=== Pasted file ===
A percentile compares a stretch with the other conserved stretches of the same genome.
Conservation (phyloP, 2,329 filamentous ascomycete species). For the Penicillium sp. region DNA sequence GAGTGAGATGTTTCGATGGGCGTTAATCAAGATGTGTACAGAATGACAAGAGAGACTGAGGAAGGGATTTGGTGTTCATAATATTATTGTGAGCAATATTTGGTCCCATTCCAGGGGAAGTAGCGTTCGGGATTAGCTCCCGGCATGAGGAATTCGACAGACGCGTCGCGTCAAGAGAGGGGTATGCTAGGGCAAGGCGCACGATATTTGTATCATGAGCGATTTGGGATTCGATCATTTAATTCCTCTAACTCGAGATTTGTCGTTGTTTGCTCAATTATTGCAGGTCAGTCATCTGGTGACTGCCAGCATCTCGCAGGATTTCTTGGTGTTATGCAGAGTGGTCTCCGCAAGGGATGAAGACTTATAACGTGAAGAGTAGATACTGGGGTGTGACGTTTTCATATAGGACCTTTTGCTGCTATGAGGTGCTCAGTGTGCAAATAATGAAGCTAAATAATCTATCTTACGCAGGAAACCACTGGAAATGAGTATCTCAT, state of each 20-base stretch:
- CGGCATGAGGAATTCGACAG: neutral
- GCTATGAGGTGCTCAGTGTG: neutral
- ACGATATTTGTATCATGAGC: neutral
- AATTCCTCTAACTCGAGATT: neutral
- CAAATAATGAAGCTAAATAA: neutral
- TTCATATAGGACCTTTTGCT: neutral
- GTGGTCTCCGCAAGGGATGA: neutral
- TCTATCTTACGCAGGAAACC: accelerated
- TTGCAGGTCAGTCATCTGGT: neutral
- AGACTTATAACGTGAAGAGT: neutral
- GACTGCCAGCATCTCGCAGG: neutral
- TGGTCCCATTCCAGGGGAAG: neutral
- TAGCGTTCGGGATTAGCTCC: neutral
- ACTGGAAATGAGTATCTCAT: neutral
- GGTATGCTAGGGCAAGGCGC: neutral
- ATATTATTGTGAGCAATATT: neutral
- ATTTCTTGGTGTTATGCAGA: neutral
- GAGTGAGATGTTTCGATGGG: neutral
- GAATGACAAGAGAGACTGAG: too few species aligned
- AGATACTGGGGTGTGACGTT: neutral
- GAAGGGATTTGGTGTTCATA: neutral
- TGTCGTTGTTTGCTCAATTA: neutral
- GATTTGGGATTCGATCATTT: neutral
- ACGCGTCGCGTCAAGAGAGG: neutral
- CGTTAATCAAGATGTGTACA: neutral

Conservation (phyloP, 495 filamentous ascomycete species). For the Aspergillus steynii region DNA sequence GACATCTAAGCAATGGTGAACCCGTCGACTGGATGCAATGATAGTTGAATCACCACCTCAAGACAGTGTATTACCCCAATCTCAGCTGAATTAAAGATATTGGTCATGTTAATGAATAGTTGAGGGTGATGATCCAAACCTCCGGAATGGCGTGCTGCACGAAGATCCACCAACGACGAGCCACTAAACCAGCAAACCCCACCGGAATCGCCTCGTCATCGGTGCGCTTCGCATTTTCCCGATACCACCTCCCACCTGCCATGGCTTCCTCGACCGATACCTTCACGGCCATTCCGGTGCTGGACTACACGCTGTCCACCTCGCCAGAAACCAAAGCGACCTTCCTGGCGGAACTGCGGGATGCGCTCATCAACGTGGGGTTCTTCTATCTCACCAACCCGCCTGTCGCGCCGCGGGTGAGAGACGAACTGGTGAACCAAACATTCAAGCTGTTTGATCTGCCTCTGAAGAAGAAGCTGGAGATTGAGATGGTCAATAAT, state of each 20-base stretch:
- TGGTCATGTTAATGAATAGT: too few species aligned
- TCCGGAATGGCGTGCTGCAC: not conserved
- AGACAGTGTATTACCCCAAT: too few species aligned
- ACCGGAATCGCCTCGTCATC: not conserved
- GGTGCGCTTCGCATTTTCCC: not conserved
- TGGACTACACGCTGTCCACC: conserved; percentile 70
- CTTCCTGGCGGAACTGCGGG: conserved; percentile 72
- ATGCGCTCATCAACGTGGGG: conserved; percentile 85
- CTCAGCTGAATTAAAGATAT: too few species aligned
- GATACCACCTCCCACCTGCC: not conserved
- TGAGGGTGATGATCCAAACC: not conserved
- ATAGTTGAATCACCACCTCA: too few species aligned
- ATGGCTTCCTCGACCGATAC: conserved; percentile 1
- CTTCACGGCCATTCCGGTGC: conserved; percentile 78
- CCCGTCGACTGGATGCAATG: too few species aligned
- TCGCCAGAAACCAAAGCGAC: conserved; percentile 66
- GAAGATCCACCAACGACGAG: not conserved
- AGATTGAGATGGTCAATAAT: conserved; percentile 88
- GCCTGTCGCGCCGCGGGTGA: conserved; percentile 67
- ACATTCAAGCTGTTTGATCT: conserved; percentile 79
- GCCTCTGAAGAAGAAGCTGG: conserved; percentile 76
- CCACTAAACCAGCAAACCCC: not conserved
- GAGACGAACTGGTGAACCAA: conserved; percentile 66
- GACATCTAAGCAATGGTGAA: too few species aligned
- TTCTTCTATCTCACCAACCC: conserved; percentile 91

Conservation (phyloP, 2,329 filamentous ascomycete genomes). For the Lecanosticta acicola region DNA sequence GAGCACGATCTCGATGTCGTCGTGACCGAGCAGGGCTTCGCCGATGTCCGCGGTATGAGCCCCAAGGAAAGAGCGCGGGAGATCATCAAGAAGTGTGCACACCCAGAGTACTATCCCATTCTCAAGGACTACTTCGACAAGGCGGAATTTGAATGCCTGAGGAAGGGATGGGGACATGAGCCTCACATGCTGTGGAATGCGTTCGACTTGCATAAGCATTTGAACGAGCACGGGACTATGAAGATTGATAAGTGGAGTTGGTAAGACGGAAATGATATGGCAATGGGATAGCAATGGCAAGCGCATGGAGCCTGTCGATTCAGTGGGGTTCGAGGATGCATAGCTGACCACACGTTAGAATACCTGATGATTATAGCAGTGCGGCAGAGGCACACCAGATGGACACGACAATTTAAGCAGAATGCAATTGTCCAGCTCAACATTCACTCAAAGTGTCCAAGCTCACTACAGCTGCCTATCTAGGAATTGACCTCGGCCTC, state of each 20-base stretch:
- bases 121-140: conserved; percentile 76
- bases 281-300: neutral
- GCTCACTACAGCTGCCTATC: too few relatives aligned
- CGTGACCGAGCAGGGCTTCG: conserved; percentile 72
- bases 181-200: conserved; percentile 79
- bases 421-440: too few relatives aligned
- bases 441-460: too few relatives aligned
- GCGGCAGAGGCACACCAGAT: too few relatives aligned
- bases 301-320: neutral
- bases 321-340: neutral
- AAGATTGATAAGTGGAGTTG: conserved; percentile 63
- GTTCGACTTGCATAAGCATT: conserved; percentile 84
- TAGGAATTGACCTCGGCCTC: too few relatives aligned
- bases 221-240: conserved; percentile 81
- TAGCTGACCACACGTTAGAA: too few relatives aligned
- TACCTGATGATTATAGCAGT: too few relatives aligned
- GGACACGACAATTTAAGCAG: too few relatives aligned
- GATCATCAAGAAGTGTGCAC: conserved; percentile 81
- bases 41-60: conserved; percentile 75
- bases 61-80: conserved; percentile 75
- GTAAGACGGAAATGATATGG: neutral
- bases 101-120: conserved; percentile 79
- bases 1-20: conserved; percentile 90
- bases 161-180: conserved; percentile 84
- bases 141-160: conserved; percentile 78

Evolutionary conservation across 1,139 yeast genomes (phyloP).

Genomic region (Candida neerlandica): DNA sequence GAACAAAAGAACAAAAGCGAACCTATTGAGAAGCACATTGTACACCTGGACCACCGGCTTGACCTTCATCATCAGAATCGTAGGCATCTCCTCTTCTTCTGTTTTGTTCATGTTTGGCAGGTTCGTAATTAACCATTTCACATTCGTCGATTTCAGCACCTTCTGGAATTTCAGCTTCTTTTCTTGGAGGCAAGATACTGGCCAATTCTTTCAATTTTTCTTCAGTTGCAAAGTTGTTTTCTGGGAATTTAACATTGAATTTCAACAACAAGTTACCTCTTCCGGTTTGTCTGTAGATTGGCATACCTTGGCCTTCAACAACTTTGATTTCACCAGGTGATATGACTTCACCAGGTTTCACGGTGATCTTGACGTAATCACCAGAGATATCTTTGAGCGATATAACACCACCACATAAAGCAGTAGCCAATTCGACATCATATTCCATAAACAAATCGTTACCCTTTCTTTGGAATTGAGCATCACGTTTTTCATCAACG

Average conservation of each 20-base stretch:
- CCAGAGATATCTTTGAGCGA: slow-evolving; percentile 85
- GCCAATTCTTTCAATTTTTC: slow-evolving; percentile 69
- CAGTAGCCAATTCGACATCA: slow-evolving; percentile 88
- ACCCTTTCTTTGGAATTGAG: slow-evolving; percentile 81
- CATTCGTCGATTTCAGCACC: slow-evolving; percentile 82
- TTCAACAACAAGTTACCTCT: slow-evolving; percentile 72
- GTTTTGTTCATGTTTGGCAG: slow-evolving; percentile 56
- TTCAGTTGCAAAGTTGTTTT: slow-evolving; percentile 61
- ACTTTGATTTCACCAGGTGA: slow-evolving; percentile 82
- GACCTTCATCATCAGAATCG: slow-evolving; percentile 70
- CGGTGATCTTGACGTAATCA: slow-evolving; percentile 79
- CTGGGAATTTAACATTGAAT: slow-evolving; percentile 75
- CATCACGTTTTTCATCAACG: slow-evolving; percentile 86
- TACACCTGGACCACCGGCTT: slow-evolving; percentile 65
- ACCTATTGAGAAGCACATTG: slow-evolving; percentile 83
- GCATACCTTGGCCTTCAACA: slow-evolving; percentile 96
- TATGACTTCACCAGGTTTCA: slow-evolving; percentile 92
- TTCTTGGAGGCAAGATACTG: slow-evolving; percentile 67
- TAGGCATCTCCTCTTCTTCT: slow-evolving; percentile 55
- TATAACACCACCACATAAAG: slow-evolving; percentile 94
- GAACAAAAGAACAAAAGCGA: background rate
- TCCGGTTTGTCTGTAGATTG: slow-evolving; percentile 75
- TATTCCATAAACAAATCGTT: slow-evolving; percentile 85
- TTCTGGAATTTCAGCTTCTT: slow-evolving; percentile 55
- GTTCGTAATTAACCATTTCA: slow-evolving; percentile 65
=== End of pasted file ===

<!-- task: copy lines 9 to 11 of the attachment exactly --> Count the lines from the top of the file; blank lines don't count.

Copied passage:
- GTGGTCTCCGCAAGGGATGA: neutral
- TCTATCTTACGCAGGAAACC: accelerated
- TTGCAGGTCAGTCATCTGGT: neutral